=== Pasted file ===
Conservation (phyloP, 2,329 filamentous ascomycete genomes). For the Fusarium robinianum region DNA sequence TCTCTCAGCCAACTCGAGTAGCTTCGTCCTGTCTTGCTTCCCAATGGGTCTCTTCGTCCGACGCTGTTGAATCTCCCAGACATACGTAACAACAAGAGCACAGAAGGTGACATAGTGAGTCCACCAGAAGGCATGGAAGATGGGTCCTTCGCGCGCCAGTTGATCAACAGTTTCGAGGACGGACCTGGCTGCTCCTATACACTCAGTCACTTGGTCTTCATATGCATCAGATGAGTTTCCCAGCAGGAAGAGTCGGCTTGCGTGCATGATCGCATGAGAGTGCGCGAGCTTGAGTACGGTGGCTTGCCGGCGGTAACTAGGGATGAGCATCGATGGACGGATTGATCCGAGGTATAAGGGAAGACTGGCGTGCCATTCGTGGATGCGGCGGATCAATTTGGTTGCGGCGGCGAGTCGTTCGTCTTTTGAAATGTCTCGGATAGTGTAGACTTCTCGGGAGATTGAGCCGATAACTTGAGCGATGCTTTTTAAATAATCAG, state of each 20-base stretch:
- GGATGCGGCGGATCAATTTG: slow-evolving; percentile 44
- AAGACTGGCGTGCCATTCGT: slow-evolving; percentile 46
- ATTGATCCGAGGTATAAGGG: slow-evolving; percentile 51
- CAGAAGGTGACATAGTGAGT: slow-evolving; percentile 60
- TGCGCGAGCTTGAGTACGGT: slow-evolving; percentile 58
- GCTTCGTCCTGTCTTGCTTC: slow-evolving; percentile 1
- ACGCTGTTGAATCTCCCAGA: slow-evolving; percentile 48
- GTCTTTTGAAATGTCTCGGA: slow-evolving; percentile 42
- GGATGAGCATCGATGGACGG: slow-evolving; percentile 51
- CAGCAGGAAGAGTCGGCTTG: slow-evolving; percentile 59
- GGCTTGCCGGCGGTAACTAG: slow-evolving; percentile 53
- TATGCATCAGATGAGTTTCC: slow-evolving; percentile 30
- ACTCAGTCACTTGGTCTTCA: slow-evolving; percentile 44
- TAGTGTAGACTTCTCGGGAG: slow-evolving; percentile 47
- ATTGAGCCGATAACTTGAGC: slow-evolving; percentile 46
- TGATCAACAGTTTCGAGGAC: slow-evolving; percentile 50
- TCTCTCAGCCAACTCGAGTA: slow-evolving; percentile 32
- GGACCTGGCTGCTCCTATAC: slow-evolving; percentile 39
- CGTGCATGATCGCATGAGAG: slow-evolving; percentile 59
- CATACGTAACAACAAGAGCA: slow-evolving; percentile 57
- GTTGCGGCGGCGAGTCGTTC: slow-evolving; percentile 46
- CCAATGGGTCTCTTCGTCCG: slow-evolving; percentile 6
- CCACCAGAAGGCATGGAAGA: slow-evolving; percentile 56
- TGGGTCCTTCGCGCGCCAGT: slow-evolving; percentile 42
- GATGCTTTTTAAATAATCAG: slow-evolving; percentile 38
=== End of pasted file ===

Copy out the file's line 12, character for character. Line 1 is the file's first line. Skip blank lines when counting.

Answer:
- GGCTTGCCGGCGGTAACTAG: slow-evolving; percentile 53